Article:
One of the most synonymous terms in insurance is deductibles. But what, exactly, is a deductible? You’ll inevitably have to select your insurance deductible when you purchase a car, home or renters policy. And at some point, you’ll most likely have the unfortunate experience of paying a deductible for a claim on one of those policies.
But understanding what a deductible is, what it means when you have a claim, and when you have to pay it can help you make a smarter insurance decision on your policy.
What is a deductible?
Your deductible is the amount you are responsible for paying after filing a claim, before your insurance company starts paying for further costs associated with the loss. For example, let’s say you have a $500 deductible on your car insurance policy for collision protection and you cause an accident that results in $3000 worth of damage.
You would pay the first $500 — your deductible — and then your insurance company would cover the remaining $2,500 worth of damage.
It works the same way for a homeowners or renters insurance claim that has a deductible associated with it. If a tree falls on your roof and causes $7,000 worth of damage, and you have a $2,000 deductible, then you’d be responsible for the first $2,000 before your insurance company paid the remaining $5,000. Keep in mind that your insurance company will only pay up to your policy’s limit.
What are common deductible amounts?
For a car insurance policy, you’ll likely have to select from one of three deductible amounts: $250, $500 and $1,000. For a homeowners policy , your deductible may be a dollar amount or a percentage-based amount based on your home’s value. So if your house is worth $200,000 and you have a two percent deductible, your deductible would be $4,000.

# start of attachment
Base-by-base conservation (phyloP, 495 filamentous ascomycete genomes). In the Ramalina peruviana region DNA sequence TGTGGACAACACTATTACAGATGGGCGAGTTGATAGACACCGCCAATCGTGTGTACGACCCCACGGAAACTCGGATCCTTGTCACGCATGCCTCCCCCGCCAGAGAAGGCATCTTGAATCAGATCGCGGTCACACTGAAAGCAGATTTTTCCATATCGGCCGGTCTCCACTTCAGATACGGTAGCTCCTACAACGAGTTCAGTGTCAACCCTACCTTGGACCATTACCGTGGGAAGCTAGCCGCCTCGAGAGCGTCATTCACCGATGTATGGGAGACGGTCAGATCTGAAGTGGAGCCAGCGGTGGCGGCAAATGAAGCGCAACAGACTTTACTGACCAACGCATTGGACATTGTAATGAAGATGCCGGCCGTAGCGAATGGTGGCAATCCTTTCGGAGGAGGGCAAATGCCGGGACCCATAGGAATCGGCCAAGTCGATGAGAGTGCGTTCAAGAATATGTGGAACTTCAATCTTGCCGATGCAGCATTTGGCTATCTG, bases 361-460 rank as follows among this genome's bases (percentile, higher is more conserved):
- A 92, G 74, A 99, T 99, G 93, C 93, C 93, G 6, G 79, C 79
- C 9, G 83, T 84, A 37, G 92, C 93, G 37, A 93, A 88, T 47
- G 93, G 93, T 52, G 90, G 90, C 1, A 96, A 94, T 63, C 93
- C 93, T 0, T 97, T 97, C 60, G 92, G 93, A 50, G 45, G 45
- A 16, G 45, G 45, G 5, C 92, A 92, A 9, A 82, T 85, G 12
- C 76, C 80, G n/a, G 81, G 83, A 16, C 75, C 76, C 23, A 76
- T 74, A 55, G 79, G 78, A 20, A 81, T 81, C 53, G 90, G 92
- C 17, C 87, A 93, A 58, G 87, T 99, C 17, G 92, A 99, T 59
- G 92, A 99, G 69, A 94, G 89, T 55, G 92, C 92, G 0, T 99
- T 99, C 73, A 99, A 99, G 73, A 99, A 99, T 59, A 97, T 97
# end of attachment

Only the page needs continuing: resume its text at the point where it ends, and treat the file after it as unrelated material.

You might be wondering: why would you select a $1,000 deductible if you’d be responsible for more out-of-pocket than if you had a $250 deductible?
This is because your deductible amount will impact your insurance premium. A policy with a $1,000 deductible would generally have a cheaper rate than the same policy that had a $250 deductible. A higher deductible means you’re taking on more of the risk if you later experience a claim, thereby having to pay more out of pocket if you later have a claim. So if you choose a higher deductible, you’re typically rewarded with a cheaper premium.
When considering what deductible to select, consider what would happen if you had an expensive claim, and you were forced to pay the deductible. What would it mean for your finances? Saving money on your premium by selecting a higher deductible amount can be great, but make sure you are comfortable paying the more expensive deductible in the event you have to file a claim.
One other thing to consider if you have a loss is whether filing a small claim is worth it. For instance, if you have $1,000 of damage to your car and a $500 deductible, you could file a claim and have your insurance company cover $500. But by filing a claim, your premium will likely increase at the next renewal. In some cases, it’s best to handle smaller claims out-of-pocket if you can afford it, as it will keep your premiums cheaper over time.
Other types of deductibles and claims with no deductible
Some claims have a different deductible associated with them, depending on what they are for. A good example of this is hurricanes. In many coastal states, a homeowners insurance policy will have a separate deductible for damages caused by hurricanes.
So in the event you file a claim for damages caused by a hurricane or a named tropical storm, you may be subject to a more expensive deductible (hurricane insurance deductible) than the standard deductible on your homeowners policy. As always, it’s important to consult your agent or insurance company.
In other claims, you may not have to pay a deductible at all. For instance, liability insurance — for car, home or renters — typically doesn’t have a deductible associated with it. If you injure someone in a car accident that you cause, your insurance company would cover the associated costs up to your policy’s limit without any deductible. Generally speaking, deductibles are only for damages to your own property.
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